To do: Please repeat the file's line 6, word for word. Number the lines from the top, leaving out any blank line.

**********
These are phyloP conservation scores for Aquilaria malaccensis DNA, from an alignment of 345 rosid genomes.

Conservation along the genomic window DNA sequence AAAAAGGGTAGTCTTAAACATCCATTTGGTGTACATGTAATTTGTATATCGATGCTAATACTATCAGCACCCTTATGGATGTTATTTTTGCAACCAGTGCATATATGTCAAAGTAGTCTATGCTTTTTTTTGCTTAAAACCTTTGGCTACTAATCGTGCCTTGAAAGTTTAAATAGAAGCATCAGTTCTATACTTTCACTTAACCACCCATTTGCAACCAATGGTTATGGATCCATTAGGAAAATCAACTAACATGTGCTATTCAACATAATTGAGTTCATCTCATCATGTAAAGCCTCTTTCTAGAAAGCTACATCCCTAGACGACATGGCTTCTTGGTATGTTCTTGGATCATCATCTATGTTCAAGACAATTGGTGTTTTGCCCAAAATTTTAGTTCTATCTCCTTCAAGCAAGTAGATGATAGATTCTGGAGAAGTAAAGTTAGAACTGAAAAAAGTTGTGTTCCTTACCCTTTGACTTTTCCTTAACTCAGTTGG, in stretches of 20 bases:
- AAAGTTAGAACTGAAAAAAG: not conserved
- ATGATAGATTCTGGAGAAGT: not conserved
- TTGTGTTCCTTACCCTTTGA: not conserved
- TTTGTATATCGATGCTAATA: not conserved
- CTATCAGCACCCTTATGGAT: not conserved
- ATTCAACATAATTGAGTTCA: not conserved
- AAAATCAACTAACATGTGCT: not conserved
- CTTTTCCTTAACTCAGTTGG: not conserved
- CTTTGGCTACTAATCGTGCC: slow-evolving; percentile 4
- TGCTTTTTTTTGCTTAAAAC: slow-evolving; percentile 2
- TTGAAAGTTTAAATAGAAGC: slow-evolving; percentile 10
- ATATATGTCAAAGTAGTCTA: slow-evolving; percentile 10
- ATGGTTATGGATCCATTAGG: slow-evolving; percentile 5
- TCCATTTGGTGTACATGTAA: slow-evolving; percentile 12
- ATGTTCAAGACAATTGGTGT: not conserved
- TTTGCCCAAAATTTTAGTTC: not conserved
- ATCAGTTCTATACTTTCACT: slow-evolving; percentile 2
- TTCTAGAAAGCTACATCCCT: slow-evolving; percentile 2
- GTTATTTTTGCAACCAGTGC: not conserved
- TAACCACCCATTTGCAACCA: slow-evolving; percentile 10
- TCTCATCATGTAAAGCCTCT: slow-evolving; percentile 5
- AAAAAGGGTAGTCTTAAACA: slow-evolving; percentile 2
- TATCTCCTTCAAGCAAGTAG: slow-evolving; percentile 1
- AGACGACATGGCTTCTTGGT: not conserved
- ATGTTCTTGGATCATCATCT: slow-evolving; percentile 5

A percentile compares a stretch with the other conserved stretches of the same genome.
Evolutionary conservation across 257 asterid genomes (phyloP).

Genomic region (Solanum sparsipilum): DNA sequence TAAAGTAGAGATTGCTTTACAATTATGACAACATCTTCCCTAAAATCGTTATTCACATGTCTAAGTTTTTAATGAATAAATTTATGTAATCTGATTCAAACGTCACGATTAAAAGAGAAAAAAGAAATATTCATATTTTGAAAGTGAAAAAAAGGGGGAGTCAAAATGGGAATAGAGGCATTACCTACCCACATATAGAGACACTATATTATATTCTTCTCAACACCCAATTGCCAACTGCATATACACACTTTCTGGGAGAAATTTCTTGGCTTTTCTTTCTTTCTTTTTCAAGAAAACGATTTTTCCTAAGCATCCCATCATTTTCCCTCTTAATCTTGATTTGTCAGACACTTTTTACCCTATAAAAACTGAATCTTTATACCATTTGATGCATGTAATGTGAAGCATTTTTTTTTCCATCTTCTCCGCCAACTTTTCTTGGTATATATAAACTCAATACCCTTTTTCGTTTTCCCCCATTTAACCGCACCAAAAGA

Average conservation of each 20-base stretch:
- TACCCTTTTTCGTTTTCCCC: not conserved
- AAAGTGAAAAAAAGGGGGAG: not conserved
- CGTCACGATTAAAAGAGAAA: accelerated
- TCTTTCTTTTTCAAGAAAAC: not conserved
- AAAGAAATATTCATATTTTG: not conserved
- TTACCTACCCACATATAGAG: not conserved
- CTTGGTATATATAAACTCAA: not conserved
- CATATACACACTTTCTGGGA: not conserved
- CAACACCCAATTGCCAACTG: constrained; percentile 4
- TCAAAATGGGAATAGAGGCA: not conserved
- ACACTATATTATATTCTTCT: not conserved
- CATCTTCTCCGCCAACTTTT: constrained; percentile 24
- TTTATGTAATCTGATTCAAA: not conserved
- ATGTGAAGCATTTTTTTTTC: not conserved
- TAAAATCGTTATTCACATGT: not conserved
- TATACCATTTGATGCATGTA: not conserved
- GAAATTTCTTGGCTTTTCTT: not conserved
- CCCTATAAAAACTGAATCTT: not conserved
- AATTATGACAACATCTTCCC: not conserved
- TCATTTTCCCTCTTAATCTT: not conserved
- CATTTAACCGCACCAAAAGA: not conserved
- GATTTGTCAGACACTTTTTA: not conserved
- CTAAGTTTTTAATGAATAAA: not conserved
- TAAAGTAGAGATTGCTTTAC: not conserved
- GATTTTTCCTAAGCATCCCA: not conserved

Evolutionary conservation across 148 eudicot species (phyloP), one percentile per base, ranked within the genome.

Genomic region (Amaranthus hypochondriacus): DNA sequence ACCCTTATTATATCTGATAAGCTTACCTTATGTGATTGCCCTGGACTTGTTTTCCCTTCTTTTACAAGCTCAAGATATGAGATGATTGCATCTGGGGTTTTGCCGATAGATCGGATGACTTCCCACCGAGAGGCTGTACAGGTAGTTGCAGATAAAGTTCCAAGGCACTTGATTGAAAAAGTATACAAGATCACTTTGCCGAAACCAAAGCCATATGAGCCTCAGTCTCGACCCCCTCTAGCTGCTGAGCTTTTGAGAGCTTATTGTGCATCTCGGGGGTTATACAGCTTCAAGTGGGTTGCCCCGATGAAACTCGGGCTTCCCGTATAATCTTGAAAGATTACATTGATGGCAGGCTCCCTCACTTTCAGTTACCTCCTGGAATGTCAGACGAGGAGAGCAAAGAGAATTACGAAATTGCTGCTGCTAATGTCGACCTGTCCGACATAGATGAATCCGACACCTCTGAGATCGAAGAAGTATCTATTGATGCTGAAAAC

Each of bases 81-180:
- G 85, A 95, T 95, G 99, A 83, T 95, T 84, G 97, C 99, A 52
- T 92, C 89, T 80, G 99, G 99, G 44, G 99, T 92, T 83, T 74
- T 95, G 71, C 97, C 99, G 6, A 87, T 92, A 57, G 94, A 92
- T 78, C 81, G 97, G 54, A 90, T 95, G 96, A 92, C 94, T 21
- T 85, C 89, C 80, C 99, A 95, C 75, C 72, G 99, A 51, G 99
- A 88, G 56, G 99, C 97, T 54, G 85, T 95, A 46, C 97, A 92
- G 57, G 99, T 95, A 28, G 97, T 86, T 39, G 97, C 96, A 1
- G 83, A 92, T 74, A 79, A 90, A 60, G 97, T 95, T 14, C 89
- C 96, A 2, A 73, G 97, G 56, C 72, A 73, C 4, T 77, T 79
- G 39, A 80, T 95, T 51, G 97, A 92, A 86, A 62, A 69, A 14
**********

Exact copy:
- TTTGTATATCGATGCTAATA: not conserved